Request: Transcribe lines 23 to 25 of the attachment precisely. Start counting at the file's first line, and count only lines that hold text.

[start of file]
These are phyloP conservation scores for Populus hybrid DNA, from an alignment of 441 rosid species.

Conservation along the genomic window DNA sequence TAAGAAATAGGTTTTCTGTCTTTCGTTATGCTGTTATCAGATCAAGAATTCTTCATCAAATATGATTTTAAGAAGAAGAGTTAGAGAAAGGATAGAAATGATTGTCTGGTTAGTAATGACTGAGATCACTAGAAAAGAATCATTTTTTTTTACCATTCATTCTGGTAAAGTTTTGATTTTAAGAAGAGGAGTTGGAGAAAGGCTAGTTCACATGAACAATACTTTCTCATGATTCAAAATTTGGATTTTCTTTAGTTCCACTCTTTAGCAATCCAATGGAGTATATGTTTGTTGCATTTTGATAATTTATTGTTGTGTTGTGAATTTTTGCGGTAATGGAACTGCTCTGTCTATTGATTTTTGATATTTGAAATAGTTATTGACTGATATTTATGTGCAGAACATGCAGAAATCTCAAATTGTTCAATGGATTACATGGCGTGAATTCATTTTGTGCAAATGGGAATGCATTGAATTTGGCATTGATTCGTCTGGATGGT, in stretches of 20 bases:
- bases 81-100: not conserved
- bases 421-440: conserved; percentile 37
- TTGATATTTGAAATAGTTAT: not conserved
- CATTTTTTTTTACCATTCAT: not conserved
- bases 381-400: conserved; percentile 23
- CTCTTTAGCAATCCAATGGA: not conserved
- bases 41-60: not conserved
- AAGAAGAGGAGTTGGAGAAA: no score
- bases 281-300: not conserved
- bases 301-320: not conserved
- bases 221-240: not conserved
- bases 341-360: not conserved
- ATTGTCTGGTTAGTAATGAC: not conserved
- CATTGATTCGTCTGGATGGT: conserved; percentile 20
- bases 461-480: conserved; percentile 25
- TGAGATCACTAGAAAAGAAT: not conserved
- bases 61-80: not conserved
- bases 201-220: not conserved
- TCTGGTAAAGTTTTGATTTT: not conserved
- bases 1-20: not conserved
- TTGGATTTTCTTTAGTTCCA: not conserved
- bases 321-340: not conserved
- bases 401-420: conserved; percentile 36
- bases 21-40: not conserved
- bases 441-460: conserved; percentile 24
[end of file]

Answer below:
- TTGGATTTTCTTTAGTTCCA: not conserved
- bases 321-340: not conserved
- bases 401-420: conserved; percentile 36